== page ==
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Joshua Boschee

Views & Voices

‘Don’t give up on North Dakota yet … progress will be made’

Tuesday, February 19, 2013
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Last week the North Dakota Senate defeated SB 2252 with a 21-26 bipartisan vote, which would have amended the North Dakota Human Rights Act and the North Dakota Fair Housing Act to protect LGBT North Dakotans and their family from discrimination in housing, employment, public accommodations and public services.

As a lifelong North Dakotan, I am appalled that our state, a state that prides itself on valuing others and taking care of our neighbors, continues to support rhetoric that is pro-discrimination.

Unfortunately, the rest of the nation seems to have its own perspective that the decision was just “North Dakota being North Dakota.”

As a co-sponsor of the legislation, I was confident in the progress our state and nation has made regarding LGBT equality.  Four years ago, the N.D. Senate passed an almost identical piece of legislation 29-17.

Could one argue that North Dakota is moving backwards?

I would argue that North Dakota hasn’t moved backwards, but certain elected leaders certainly have.  How else can you explain organizations like the Greater North Dakota Chamber of Commerce and the North Dakota Association of Realtors providing supportive testimony and lobbying for passage of this bill, when four years ago they wouldn’t have touched it with a ten-foot pole?

City governments, public universities, the statewide student association, faith leaders, family members and LGBT North Dakotans that have been discriminated against, all testified in support of passage to make North Dakota a safe state for all employees and renters to live, work, learn and play.

Sadly, their testimony and experiences were lost on legislators who would rather listen to the Concerned Women of American, North Dakota Family Alliance and faith leaders that use religion to support and justify discrimination, rather than oppose it.

The most laughable aspect of all this is the Senate Judiciary Chair introducing an amendment to the original bill because he thought North Dakotans weren’t quite ready to close the door on intolerance and progress should be made “incrementally.”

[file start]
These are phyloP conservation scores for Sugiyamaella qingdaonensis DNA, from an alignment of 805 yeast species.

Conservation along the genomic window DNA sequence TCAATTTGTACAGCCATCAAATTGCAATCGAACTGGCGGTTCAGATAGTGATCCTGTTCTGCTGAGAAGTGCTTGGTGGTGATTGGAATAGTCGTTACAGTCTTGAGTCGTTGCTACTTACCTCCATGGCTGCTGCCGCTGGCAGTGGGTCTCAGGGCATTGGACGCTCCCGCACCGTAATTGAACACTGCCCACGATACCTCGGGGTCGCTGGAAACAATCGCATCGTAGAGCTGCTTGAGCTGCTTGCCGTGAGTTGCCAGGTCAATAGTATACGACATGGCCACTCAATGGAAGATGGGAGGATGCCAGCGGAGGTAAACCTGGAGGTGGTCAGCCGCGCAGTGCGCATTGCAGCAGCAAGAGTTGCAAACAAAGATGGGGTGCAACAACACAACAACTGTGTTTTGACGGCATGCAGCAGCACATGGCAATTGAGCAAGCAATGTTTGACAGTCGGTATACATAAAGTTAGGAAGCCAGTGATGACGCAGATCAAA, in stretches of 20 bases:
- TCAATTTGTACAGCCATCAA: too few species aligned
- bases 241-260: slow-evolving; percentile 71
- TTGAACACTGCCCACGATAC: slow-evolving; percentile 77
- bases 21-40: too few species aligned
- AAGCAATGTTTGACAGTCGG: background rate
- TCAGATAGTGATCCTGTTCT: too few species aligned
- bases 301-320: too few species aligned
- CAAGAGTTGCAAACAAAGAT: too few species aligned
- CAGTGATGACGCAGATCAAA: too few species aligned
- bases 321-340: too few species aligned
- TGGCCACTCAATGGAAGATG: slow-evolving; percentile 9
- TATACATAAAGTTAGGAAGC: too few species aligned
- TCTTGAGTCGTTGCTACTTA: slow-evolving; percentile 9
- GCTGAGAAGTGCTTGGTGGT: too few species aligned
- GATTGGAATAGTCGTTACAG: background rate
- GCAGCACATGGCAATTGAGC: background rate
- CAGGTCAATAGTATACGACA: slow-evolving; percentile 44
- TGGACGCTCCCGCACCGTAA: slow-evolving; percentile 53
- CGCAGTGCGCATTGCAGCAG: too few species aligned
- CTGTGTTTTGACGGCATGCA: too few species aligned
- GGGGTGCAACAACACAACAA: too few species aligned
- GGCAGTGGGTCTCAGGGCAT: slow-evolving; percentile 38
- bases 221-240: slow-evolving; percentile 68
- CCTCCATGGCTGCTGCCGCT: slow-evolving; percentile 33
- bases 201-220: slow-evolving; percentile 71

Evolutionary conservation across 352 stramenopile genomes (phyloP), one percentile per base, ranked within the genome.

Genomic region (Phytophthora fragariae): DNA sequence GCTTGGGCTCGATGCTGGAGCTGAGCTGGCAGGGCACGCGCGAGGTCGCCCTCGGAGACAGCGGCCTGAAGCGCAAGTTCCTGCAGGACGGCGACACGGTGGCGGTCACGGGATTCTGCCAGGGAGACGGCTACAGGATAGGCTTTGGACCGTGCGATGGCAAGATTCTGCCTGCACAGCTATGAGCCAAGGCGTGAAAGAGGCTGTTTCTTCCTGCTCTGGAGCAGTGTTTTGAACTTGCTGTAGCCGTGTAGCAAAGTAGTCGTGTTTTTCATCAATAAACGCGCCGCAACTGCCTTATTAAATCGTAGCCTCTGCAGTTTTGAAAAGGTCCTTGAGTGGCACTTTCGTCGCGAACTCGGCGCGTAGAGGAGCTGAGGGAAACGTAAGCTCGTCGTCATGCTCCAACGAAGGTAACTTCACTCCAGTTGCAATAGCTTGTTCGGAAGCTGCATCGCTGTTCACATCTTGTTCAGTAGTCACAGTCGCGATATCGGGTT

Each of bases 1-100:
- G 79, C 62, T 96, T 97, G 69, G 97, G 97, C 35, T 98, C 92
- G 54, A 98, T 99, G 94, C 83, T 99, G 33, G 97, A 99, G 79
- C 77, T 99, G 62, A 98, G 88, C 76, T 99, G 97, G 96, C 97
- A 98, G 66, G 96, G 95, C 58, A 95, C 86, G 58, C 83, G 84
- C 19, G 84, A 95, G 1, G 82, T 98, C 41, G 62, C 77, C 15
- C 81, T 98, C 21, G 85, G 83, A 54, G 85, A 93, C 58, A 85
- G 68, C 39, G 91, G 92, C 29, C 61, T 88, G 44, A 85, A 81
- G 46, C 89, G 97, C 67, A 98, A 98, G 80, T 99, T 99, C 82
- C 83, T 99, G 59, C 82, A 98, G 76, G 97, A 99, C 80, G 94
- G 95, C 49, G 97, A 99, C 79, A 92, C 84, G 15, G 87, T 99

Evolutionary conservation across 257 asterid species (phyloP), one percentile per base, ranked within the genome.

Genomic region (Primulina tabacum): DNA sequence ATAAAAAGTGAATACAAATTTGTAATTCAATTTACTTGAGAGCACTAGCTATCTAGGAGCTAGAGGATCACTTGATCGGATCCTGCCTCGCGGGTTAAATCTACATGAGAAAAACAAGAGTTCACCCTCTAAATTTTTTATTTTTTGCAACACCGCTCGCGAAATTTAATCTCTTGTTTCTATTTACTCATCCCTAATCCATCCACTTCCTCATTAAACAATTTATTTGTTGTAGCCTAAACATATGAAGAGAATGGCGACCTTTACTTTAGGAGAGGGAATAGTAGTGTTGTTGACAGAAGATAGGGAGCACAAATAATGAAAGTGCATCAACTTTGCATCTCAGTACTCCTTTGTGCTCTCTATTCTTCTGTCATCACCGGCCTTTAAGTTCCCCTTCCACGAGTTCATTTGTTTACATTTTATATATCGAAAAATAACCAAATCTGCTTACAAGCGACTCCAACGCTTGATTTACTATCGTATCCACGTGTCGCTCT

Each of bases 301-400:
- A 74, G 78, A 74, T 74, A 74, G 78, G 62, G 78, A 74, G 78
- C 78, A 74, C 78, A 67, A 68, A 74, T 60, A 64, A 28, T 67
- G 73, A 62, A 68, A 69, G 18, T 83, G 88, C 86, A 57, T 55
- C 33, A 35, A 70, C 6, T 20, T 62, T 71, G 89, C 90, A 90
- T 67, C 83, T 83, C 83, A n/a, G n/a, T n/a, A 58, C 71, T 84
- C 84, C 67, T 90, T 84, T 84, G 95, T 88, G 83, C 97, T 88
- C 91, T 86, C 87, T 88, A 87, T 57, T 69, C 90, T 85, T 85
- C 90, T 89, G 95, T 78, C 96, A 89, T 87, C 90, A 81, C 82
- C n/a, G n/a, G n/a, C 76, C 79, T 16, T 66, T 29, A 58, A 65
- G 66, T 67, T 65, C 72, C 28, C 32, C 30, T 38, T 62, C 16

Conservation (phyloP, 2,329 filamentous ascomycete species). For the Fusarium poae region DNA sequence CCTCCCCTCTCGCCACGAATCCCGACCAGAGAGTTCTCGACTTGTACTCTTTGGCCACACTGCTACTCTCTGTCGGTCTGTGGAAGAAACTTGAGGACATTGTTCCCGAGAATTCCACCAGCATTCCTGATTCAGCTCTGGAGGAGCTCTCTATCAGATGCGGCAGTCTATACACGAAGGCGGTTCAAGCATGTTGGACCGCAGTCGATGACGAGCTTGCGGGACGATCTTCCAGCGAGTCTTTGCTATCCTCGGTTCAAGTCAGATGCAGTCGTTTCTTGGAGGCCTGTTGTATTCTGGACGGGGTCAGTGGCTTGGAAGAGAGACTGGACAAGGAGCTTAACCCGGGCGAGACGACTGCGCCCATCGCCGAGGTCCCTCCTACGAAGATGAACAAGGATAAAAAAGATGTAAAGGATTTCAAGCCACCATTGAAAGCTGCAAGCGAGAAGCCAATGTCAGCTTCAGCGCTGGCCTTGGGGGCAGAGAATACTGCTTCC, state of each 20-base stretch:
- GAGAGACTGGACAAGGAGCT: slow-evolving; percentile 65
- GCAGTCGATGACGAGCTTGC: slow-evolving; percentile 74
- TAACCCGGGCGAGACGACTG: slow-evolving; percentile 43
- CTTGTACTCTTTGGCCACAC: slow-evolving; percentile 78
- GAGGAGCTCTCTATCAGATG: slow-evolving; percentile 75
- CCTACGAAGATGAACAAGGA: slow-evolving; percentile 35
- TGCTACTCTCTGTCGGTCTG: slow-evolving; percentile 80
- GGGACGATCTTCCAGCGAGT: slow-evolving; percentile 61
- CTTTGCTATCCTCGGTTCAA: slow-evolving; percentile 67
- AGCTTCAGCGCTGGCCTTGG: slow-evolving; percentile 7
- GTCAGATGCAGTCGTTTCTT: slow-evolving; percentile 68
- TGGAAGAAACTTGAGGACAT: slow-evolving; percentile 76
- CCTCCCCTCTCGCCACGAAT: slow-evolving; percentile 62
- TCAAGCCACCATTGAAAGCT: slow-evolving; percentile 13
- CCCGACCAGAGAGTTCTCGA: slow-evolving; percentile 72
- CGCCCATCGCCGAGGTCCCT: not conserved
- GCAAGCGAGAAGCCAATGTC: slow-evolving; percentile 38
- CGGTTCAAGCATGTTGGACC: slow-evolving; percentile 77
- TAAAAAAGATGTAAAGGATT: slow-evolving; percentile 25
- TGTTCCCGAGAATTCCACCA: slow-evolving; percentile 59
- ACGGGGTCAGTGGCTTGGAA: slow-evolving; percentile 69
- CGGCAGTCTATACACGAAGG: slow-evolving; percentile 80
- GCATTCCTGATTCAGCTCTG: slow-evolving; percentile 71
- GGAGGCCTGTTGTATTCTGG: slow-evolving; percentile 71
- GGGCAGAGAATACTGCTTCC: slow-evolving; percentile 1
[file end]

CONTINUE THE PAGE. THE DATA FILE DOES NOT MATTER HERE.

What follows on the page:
The amendment stated “the state of North Dakota does not condone discrimination based on sexual orientation.”

However, if you thought you were discriminated against because of your sexual orientation, you have no “rights or protections with respect to discrimination on the basis of sexual orientation” or a “right to a cause of action for damages.”

In other words, we recognize discrimination occurs, but we will put into statute that the state of North Dakota won’t do anything about it — makes you want to relocate to be a part of the booming economy our state continues to experience, doesn’t’ it.

Fortunately, this horrible amendment was defeated by the Senate, and the original language of the bill received a full vote.

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It’s disheartening to hear elected leaders ignore their own state’s history in stating, “social change in this country happens in fits and starts; you don’t get to come into this chamber and hit your home run on the social change that you want.”

It’s infuriating to hear elected Republican leaders repeat rhetoric from the 1980′s that implies that being gay equals the spread of HIV/AIDs.

Yes, it sounds to me that North Dakota’s elected leaders are trying their hardest to move the state backwards.

Through all of this, I encourage you not to give up on North Dakota quite yet.  There is a silver lining.

Immediately following the defeat of SB 2252, city leaders from three of the state’s largest cities contacted me to gather information to pass fully inclusive local ordinances.

Community leaders are preparing to work with the state’s most populous county to pass a similar ordinance.  Lesbian, gay, bisexual and straight state employees in the three of the largest agencies are currently protected in employment, and we are preparing to move forward to ensure protections to all state employees.

Progress will continue to be made so that LGBT North Dakotans can truly feel at home.

As one of the supporters for the bill stated in testimony, “I want my (gay) son to feel as welcome in North Dakota as he does in my own home.”

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